Leading Change Through Communication
Recently I have read lots of tweets and articles on large organisations across the world, experiencing change.
There are many great threads out there giving ideas on how to manage change and I repeatedly see the words "we need to listen." This is generally referring to listening to communities, customers, clients, the public.
This is then followed by sentences like,"we are hoping to build better relationships", or "we are trying to give people a better service", or "we must do more for less"".
When we insert the words "hope to" and "try", we immediately caveat the process by inserting a negative and give ourselves an excuse not to actually get something done. When we use the word "must" we are demanding people take an action, being directional without giving choice.
What does listening to someone really mean?
Many successful business leaders will tell you to find out what motivates people, what are their values and beliefs? This is a great place to start because if you know what motivates a person you can use this to influence them and create behaviour change. But how do you find this out?
Further blogs will follow in regard to understanding values and beliefs as these are what drives us to do what we do and deserve at least one article probably more!
The way to find out about someone's motivators are to listen to the power words they use when they talk to you.
Listen to the words they emphasise in the conversation. When we use words like must, should, need, want, these are words driven by what we believe to be true. So for example, someone's values are being treated fairly. They are stopped by the police for a minor road traffic offence. They have never been in trouble before and are given a ticket. They know they have done wrong but feel they have been treated unfairly.
As they continue their journey they now see lots of people commit the same offence but the officer doesn't stop them. This will compound their sense of unfairness. Add to this any hint of race, sex, age and this will increase the bias of the person.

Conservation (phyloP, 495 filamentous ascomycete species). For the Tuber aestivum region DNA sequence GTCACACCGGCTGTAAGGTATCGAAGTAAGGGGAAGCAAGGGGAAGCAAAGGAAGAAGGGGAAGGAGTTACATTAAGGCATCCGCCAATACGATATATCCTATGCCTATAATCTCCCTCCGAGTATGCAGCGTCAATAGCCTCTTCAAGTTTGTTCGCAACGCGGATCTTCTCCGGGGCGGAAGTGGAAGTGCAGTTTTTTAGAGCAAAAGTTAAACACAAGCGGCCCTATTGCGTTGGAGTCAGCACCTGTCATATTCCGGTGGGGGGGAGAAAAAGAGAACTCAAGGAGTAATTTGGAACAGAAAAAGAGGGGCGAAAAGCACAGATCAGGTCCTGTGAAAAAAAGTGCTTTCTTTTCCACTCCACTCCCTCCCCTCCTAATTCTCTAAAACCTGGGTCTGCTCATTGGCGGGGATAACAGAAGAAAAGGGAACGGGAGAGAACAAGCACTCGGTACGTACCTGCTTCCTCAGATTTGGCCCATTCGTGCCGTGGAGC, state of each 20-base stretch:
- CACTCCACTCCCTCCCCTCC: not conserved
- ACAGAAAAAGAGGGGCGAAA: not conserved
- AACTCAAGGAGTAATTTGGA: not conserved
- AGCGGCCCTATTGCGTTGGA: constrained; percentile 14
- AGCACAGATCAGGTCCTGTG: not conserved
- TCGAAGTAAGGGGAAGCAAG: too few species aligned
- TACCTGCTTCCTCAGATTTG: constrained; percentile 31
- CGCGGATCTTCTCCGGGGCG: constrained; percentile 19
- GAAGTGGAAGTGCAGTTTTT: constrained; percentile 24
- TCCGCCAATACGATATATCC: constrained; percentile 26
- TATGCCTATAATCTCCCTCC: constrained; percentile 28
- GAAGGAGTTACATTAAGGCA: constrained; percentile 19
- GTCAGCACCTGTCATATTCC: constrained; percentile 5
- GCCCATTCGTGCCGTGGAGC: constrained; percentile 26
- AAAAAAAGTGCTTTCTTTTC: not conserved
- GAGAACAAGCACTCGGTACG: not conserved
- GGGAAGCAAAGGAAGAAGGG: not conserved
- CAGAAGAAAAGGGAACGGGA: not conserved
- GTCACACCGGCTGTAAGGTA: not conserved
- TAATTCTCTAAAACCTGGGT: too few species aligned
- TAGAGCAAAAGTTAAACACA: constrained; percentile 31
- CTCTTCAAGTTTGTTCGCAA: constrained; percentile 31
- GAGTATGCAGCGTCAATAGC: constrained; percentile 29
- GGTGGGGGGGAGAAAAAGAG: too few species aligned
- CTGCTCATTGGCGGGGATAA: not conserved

The person, when stopped, will probably use language like, "I need my licence to be clean", or "you should just give me a warning, I am a law abiding citizen". "You must have better things to do with your time."
What if your employee is driven by the value of family and you ask them to work at the weekend. They have already promised the kids they will take them out. They will probably say sentences like, "Can't you get someone else, I need to be at home with the kids." or "there must be someone else who can do it, I need to be at home".
Whenever you go against a value or belief you will be met with resistance.
So how can we move people forward and influence behaviour change.
A good place to start is to note down all the values and beliefs you believe are important to the person/people you are talking to.
Now think about how they perceive you or the organisation you work for - write these down.
Use this when you talk to them and give them some good reasons, ones they can understand, based on their value and belief system.
Let's take the person who has been given the ticket. They come into complain and you are the person taking the complaint.
From what you know fairness is valuable to them. You start your conversation explaining:
why you think they are complaining, based on everything you know - a summary;
add in how you think they feel, they will tell you if you are wrong;
give them reasons as to why something has or hasn't happened and
ask how you can help them.
These 4 steps above can be used in any conversation. They work when addressing groups, individuals in work or home related discussions.
Above all be genuine and remember behind every conversation is a person who will be making a judgement on you based on what they believe to be true.